Seattle, I am in you!
My adventures in Seattle started just about as soon as I got off the bus, looking like the easiest mark in the world, with my backpack and too much hand luggage and a notebook in my hand from which I was trying to understand the directions I'd written down from Google Maps.
It's the start of the directions I always have trouble with ("Continue in a cardinal direction you don't know in the direction of a street you won't know until you do or don't pass it"), so I had just picked a direction at semi-random, when a grubby-looking guy hailed me from where he was sitting on the pavement and asked if he could help me. I told him the intersection I was trying to get to, and he said he'd walk me to where I could catch a bus to take me there. Since it was broad daylight and with my backpack on I'd be too unwieldy to put in a bag and kidnap, I decided to accept his help. I realised I didn't have any American money, so he walked me to an ATM and stood back while I put in my PIN and withdrew cash, then gave me change (in fact, slightly more than the $20 note I'd given him to break) so I could pay for my bus ticket. He then saw me onto the bus and told me when I should get off, and that was that.
Throughout our whole interchange, I was wary, because unsurprisingly I just don't trust dirty strangers on the street who offer to help me. Torn between politeness and caution, I think I managed to be both slightly rude and far too trusting. But I still had my phone and my wallet and my camera afterwards, and the smaller change he gave me didn't seem to be fake, since the machine on the bus accepted it.
It took me a while to process it (and check my pockets), but at last I had to accept that I'd actually just met a really friendly and helpful stranger who had been kind to me with no apparent expectation of reward. So, Russ of Downtown Seattle, who has a sister who lives in Birmingham, thank you. I'm sorry if I was rude to you. You've made me want to be kinder to strangers.*
Catching my bus to meet my host was overwhelming, because I asked the driver if the ticket I already had would get me to the university, not realising that there was more than one university, and he said he wasn't going there. I was pretty sure I was on the right bus, because my host had told me to take it and I'd checked Google Maps, so I stood flustered and confused and blocking the doorway for a while, while several people and once shouted at me and/or tried to help me. I couldn't tell which. Which sums up my first experience of Seattle quite nicely. I genuinely can't decide if the people here are delightful or terrifying. Either way, I was overwhelmed, but fortunately a student at Seattle Pacific told me that he was getting off at the stop I wanted, so I followed him like a duckling. Except that we were both sitting on the bus, so I didn't need to. But I would have done if he'd moved anywhere.
I still don't understand how bus tickets work, but at least I made it, and no one seemed to shout at me any more.
My host met me shortly after I arrived, and took me back to her flat, where I felt a little stalky going through all her cupboards. In my defence, she had said I could eat her food. Within two hours of arriving in the country, I discovered vegan cookie dough in a tub and chocolate peanut butter.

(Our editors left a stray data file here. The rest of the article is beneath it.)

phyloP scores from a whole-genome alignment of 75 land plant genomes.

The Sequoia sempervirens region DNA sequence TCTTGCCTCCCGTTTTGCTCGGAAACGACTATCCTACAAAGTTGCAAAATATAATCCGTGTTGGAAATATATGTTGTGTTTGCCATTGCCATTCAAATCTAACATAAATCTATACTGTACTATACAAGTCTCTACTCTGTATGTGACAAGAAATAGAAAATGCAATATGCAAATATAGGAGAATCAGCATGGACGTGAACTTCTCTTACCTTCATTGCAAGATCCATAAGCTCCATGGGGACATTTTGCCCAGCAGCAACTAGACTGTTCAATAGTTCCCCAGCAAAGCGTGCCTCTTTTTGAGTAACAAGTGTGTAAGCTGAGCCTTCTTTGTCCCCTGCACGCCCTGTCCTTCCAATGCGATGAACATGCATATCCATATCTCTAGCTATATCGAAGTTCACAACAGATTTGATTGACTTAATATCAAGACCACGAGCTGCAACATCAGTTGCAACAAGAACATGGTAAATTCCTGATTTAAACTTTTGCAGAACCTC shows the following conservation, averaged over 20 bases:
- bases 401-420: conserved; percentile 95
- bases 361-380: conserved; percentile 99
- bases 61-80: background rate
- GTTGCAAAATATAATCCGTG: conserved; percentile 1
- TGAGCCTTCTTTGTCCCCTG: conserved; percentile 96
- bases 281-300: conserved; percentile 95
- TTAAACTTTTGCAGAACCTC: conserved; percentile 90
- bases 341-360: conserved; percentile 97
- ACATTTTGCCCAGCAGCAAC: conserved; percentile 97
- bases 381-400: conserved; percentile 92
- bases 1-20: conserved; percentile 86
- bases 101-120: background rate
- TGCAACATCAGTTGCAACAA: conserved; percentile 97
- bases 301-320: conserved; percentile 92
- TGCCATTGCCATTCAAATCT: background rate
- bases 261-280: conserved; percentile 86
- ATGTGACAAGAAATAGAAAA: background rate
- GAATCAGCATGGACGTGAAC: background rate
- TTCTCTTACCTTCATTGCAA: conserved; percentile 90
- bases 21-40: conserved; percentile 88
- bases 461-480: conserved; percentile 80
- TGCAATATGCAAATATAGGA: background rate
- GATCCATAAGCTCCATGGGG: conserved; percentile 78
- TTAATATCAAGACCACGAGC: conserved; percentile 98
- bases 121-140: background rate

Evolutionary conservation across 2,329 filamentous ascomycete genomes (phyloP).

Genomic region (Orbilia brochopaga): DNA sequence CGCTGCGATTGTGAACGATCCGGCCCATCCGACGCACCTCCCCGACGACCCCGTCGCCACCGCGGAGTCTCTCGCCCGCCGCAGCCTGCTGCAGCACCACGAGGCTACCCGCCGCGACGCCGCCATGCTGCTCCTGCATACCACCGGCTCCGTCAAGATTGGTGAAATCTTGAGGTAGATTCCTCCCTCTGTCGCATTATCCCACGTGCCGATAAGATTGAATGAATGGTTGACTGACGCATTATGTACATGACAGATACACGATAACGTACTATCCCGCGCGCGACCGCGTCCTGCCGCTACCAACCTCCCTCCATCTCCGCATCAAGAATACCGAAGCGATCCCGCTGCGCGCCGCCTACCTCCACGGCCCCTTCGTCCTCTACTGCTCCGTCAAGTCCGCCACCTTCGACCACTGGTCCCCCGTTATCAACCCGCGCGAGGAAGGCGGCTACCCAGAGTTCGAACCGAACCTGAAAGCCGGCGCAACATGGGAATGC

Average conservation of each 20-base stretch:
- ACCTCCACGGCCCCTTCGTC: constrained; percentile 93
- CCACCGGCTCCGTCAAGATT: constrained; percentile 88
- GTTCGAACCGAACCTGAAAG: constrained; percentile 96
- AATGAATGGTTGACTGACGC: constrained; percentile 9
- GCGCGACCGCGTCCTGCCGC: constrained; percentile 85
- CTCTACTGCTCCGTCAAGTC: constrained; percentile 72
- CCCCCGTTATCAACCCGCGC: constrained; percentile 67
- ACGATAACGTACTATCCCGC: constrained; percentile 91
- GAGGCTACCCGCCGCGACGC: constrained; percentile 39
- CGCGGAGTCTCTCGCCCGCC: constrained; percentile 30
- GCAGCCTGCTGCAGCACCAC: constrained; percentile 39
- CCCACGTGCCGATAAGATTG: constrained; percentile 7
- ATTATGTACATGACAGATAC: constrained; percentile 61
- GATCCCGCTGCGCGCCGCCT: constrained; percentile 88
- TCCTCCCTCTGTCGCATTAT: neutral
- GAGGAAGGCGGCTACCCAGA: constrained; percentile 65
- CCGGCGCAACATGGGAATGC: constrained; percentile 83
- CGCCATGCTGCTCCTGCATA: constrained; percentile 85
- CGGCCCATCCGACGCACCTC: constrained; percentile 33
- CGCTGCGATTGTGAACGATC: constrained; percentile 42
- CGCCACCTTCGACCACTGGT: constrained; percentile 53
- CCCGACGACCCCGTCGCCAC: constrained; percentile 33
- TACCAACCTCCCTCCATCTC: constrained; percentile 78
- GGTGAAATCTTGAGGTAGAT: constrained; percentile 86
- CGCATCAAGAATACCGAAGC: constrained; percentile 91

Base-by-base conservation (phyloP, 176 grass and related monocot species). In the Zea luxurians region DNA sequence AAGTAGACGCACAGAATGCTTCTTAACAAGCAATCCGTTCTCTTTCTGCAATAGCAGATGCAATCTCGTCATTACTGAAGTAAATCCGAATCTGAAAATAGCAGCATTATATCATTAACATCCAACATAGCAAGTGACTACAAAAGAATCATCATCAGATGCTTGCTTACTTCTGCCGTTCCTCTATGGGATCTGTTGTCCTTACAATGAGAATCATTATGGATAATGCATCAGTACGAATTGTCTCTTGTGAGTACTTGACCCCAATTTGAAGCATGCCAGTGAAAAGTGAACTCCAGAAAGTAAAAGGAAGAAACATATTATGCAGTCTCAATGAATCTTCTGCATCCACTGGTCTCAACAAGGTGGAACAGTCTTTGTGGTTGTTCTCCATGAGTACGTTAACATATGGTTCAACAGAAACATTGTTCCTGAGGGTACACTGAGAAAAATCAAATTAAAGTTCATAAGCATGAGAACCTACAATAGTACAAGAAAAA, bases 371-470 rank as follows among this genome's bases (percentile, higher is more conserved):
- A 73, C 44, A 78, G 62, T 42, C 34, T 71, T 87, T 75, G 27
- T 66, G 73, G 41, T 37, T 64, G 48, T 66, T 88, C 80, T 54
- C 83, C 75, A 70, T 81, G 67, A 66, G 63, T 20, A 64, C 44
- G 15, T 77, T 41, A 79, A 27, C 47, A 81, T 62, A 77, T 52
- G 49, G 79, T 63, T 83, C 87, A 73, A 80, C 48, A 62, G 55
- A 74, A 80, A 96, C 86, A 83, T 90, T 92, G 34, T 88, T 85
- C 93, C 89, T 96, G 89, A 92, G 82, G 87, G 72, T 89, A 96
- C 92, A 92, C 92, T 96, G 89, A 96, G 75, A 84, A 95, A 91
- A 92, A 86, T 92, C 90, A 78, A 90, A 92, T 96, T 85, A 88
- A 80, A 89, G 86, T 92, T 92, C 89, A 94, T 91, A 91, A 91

|America, come here and let me love you.|
But then I found a vegan bakery!
I think I'm just not used to having this many options any more - especially not in bakeries. But I managed not to panic, and chose
|Pumpkin gingerbread muffin.|
Some kindly strangers offered to take my picture, and I paid it forward by taking a picture of the next people to come along. Another point for people here being delightful; no points for terrifying.
I spent a little more time exploring Fremont, then followed the Burke-Gilman trail to the University District, dragging my sore feet into Pizza Pi an hour later. I walked right past it at first, because it was so small and unassuming. Maybe I was expecting a flashing sign over the door saying "OMG VEGAN PIZZA", since that's how I'd advertise it. And not only did they have a million vegan pizzas to choose from (after a little more panic I settled on the BBQ Chicken), but they had alphabet magnets, which brought me great joy.
|I will eat only this forever.|
I walked back through the University District, and was struck again by that sense that the people here are friendly or terrifying or maybe both. I got several compliments from strangers - and I mean compliments, not street harassment, although there was a little of that too - about my hair and my scarf. One girl outside a bookshop I was going into yelled "You're beautiful!", and I turned to look and she turned out to be shouting at me. I was confused and gratified, and thanked her. More points to delightful. And a few more to terrifying, too.
On my way back, I climbed the hill in Gas Works Park to see the view before returning to the magical grocery shop to spend even more money on exciting vegan food.
And then I discovered that Amanda Palmer was going to be performing in Seattle on Sunday night, and somehow, tickets weren't sold out! And I got one! And I did a little dance, and then had to explain to my host why I was so excited, and then kept dancing.
I'm still a bit overwhelmed by Seattle. But I think I like it.
*Or possibly steal things from them so subtly that they don't notice until much later and have already rhapsodised about the kindness of strangers on their blog. (I'm sorry. I'm from Jo'burg.)